Health warnings have been made ahead of what could be the hottest September day in the UK for more than 50 years.
Temperatures in the upper 20Cs have been forecast in England until Friday, with London possibly reaching 31C (88F) on Tuesday, the Met Office said.
The East of England, the South East, and the East Midlands are also expected to have some of the hottest weather.
Public Health England and NHS England have both urged caution, saying the weather can pose a risk to health.
NHS England has declared a level-two heat alert, which means there is a high chance that an average temperature of 30C (86F) by day and 15C (59F) overnight will occur over the next two to three days.
These temperatures can have a “significant effect” on a person’s health if they last for at least two days and the night in between, it said.
The last time temperatures were above 30C (86F) in September was in 2006 in Kew Gardens, which hit 30.5C (87F) on 11 September.
If temperatures rise above 31.6C (88.9F), which was reached at Gatwick on 2 September 1961, then it will be the hottest day for 55 years.
Dr Thomas Waite, from the extreme events team at PHE, said: “Because the heat is going to arrive very soon, think today about what you can do, and for those around you, to stay cool during the daytime and particularly at night.
“Much of the advice on beating the heat is common sense and for most people there’s nothing to really worry about.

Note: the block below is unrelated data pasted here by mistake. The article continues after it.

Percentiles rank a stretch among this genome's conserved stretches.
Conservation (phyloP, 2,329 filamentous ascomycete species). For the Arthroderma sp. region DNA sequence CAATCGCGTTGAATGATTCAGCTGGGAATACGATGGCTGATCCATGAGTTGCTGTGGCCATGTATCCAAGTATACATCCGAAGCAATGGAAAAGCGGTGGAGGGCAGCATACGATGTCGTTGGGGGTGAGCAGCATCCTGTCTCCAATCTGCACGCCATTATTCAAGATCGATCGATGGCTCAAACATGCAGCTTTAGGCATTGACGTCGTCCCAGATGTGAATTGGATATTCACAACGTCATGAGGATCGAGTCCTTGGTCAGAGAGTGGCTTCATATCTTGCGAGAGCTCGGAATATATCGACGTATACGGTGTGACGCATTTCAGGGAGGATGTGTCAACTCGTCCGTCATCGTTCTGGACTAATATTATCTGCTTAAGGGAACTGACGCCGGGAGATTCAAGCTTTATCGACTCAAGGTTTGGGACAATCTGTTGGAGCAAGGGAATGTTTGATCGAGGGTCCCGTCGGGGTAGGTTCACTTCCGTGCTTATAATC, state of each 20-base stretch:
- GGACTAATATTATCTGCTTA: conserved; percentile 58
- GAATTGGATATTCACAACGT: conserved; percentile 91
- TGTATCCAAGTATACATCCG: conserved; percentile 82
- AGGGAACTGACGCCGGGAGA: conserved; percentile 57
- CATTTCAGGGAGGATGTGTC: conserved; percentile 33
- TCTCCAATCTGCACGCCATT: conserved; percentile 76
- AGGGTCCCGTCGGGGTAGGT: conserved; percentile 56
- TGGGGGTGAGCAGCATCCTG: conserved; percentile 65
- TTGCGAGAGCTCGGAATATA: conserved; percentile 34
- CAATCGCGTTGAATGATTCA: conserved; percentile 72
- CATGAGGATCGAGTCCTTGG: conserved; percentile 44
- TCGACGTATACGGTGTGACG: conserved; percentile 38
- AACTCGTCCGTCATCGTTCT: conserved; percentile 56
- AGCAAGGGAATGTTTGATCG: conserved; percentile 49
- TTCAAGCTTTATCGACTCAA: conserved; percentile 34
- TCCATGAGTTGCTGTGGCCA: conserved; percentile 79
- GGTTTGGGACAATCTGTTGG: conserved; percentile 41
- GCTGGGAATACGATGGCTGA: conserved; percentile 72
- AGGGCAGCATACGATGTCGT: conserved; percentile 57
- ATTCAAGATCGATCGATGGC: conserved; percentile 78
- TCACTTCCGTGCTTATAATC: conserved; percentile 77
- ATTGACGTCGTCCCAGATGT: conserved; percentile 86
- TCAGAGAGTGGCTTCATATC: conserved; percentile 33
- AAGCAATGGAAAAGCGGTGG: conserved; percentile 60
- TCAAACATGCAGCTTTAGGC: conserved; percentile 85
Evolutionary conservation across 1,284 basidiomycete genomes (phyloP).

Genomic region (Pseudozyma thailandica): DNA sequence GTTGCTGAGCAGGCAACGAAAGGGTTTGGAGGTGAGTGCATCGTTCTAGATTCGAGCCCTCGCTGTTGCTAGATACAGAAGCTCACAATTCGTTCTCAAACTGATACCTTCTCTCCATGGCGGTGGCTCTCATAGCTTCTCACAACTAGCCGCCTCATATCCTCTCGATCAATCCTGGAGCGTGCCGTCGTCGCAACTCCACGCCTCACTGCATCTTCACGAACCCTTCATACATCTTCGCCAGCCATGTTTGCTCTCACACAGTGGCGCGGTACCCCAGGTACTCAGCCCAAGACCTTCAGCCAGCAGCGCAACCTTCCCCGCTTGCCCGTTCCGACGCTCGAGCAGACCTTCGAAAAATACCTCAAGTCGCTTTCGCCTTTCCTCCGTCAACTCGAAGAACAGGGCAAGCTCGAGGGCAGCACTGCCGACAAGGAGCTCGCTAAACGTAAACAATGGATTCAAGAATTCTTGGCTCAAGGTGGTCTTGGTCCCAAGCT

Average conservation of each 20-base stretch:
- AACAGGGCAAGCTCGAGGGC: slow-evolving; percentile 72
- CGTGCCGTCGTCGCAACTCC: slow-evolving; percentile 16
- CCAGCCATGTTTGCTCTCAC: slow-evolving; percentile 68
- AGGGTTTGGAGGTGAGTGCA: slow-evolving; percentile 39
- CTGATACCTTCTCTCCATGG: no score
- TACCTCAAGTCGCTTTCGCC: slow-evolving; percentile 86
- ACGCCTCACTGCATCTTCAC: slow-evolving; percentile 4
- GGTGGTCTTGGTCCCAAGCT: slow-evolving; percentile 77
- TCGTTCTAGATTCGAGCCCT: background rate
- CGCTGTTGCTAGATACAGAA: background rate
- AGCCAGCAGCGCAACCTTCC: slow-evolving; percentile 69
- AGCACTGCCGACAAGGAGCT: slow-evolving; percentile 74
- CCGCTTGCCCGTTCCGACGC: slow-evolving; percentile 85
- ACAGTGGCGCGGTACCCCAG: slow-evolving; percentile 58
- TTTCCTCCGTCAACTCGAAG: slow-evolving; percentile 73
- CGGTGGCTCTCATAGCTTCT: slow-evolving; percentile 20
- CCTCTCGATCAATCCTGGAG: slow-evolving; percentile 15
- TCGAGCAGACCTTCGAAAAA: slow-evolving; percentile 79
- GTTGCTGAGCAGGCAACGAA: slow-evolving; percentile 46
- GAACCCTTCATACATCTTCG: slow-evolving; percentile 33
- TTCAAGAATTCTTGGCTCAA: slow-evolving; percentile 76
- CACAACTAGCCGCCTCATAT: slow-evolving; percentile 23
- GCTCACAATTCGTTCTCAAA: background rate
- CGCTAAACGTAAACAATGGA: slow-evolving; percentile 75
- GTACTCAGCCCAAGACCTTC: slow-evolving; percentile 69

“But for some people, such as older people, those with underlying health conditions and those with young children, summer heat can bring real health risks.”
Aberdeen and Glasgow will possibly see temperatures of 20C (68F) to 23C (73.4F), and there is a chance Aviemore could hit 24C (75.2F).
The high temperatures predicted means that Britain could be as warm as Bangkok in Thailand, and hotter than forecasts for Madrid and Los Angeles.
Dr Waite added: “The hot weather won’t make life difficult for all of us; indeed, many of us will make the most of it when the sun shines.
“But some people may not be able to adapt to the extra strain hot weather will put on their bodies and may feel the ill-effects.
“Each year we hear stories of people who have fallen seriously ill because, even though it’s hotter, they may wear clothes which are too warm for hot weather, they may not drink enough or just try to do too much.”
Dr Waite advised people to close curtains on windows that face the sun during the day, and to open windows once the sun is no longer on them to get a breeze.
He added that people should think about turning off electrical devices, as they can generate unwanted heat.
Read more: http://www.bbc.co.uk/news/uk-37345436